Behind The Scenes

See Through Our Eyes

Is it okay to cry?

I have run a dance school for just over fifteen years, and would like to share an observation I have made with parents. I have seen many young children grow into talented dancers and performers over the years, I have also seen children grow into fine, respectable adults. I am very proud to have played a part in shaping the people those now grown adults have become.

Lately I've been concerned about the amount of children crying over very minor things but what concerns me most is the way too many parents are reacting to the tears! If a young dancer is removed from a small section of a routine or moved from what they may see as a 'prime' position, this is not a reason to cry. Furthermore when your child comes to you in the waiting area of the dance studio or when they arrive home and complain to you, why is the reaction not to say to your child "your teacher knows best, trust that they are doing what is best for you and your class"? Too often parents reaction is to contact me, the Principal. In all my years no student has ever been told they were no longer allowed in the concert, yet most of the time the conversation will go like this: "little Mavis came home very upset as her teacher told her she is not in the concert" or "her teacher told her if she doesn't know the routine by next week she is not in the concert", to which my response is most likely to be "no the teacher said this..." Believe me when I tell you no teacher wants to remove a student from the concert, and it is yet to happen in 15 years. If this were ever the case, trust that you won't be hearing it from your child. I would contact you myself. Your child's teacher wants your dancer to be the best they can be. It would be very wrong if a teacher left a student in choreography they were struggling to achieve no matter what the reason may be. They may have fallen behind due to absences, due to not enough outside of class practice, or purely due to their level of ability.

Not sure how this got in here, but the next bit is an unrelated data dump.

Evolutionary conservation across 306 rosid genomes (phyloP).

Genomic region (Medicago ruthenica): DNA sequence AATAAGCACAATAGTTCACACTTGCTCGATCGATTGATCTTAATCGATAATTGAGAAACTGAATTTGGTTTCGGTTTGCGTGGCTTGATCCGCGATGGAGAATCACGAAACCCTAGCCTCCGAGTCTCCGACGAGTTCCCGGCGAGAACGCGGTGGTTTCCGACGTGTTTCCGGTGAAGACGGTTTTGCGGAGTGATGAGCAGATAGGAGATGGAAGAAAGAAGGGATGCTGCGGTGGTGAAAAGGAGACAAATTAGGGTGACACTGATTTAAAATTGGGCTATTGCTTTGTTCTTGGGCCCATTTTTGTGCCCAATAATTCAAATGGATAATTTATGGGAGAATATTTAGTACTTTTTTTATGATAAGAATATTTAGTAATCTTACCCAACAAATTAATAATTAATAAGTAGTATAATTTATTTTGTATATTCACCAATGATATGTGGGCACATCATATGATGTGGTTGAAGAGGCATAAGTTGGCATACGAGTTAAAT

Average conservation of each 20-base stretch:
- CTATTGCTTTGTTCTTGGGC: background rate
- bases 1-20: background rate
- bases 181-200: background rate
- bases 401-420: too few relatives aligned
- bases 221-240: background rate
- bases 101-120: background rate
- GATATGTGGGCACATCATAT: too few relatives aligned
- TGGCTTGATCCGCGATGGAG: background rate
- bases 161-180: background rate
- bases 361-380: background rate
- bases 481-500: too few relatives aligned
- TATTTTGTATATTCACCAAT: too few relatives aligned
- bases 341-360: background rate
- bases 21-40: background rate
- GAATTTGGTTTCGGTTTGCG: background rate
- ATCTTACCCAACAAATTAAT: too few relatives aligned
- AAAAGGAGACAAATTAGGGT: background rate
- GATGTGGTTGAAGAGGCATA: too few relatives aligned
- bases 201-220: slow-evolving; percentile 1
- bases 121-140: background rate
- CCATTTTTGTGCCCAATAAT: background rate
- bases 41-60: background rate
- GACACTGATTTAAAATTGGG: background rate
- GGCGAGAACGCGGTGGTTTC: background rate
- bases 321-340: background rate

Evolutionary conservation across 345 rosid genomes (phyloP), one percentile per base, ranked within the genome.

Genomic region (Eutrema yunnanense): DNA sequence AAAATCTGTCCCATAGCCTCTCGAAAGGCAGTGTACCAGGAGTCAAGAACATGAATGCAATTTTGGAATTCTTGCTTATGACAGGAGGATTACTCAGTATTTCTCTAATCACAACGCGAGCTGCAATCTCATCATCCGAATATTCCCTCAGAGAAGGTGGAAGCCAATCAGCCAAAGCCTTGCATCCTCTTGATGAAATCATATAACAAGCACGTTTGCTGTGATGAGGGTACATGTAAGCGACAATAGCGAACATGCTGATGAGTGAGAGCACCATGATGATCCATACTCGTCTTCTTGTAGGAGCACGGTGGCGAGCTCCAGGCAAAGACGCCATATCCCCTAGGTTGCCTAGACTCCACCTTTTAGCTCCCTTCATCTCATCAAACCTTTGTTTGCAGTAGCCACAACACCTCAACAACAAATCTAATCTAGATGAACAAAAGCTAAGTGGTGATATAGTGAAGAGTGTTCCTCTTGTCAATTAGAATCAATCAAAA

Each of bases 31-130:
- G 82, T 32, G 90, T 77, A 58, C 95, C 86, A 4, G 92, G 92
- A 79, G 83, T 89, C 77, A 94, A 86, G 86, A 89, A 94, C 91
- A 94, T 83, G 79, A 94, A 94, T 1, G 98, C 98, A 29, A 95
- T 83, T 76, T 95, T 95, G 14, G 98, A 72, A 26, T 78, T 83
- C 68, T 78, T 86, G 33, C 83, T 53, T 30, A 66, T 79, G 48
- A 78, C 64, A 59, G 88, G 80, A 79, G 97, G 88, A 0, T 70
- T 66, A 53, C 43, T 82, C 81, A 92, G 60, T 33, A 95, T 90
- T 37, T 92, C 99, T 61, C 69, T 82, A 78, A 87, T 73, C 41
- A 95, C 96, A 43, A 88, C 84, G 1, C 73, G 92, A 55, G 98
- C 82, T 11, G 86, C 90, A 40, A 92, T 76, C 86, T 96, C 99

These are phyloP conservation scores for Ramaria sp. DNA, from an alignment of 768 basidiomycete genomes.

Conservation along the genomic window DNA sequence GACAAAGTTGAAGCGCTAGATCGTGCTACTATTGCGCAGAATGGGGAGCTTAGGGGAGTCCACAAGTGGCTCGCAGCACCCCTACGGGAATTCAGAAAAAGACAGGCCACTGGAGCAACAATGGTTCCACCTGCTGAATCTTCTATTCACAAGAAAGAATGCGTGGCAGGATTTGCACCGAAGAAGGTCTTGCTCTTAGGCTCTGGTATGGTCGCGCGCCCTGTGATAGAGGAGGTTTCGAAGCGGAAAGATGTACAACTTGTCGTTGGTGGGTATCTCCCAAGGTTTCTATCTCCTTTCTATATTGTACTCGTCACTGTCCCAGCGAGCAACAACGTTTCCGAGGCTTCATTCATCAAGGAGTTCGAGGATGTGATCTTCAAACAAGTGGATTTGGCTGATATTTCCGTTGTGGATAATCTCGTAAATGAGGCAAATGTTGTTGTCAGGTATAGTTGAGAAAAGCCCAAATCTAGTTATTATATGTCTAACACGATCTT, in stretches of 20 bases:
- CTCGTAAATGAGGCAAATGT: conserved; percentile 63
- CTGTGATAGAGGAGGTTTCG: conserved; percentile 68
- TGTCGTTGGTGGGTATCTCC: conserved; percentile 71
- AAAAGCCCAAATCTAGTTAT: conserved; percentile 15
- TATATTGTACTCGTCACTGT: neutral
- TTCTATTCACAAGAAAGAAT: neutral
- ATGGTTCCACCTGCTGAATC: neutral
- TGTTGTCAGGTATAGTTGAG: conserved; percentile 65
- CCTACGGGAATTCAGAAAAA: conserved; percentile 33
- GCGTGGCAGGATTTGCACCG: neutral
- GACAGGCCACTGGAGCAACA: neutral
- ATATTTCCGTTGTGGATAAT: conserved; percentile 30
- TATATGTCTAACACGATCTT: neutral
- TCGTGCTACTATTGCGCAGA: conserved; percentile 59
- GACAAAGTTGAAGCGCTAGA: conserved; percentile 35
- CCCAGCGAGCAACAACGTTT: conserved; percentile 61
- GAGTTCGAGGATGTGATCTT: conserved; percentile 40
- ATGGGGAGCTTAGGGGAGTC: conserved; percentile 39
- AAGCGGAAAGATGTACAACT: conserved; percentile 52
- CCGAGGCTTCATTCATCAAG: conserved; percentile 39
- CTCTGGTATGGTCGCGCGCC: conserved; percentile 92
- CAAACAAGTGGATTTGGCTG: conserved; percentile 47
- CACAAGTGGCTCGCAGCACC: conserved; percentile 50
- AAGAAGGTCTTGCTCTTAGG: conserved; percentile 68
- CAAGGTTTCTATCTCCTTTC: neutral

Rhiannon Johnson